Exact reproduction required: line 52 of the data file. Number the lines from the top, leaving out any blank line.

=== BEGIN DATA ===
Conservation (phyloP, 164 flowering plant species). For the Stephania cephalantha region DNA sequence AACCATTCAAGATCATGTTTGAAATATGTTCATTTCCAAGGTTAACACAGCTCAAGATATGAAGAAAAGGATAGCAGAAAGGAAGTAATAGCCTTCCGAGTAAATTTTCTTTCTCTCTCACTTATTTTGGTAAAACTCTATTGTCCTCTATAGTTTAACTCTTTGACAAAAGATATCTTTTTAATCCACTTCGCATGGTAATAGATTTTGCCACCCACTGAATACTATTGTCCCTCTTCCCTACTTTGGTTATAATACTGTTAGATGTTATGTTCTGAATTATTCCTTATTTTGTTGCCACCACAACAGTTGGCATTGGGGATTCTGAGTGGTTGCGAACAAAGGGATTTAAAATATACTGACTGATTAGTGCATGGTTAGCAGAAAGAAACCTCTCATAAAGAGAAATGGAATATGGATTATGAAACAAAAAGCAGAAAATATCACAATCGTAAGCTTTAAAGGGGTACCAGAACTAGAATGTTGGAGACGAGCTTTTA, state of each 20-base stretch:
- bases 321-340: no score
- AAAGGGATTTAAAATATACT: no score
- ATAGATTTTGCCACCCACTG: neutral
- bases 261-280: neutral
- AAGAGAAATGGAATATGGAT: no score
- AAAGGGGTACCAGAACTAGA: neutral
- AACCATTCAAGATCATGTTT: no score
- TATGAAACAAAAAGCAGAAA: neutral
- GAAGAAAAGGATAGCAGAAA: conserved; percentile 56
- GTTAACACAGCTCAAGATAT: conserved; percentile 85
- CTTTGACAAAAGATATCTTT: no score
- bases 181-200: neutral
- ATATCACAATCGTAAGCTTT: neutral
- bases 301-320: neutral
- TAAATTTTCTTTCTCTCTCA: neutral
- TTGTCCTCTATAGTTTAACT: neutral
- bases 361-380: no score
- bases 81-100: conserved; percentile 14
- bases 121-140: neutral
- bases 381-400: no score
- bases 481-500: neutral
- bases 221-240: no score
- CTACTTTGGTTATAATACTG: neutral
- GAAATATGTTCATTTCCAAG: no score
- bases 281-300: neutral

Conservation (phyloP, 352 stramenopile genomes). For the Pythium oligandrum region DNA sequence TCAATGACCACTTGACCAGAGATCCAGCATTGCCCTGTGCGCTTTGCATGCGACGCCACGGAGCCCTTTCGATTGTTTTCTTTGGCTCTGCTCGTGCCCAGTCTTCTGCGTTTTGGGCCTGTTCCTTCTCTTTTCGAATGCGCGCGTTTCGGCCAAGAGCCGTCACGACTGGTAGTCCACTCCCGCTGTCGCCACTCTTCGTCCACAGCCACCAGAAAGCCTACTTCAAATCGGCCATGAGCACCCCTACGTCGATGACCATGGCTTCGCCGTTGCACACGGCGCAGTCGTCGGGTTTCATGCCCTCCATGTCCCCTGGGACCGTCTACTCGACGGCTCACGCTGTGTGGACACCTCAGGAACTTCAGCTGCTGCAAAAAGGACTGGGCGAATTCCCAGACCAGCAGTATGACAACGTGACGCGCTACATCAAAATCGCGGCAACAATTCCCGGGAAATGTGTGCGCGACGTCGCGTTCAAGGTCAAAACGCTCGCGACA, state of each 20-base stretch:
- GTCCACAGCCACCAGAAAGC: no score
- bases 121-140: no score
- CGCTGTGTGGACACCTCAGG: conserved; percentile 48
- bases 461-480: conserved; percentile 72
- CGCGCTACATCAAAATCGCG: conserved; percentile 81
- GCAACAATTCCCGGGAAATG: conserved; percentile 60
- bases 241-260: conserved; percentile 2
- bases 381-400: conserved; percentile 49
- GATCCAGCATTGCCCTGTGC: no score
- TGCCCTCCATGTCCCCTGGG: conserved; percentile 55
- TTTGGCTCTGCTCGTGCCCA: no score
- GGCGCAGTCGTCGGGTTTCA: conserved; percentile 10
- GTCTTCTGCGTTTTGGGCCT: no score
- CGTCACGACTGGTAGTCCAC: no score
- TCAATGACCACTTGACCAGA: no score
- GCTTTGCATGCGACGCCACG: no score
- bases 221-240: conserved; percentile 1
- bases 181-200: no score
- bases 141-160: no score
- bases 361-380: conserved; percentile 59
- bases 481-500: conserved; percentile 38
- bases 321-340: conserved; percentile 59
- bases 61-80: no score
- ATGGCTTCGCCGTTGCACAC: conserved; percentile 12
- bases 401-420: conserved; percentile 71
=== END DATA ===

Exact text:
- bases 401-420: conserved; percentile 71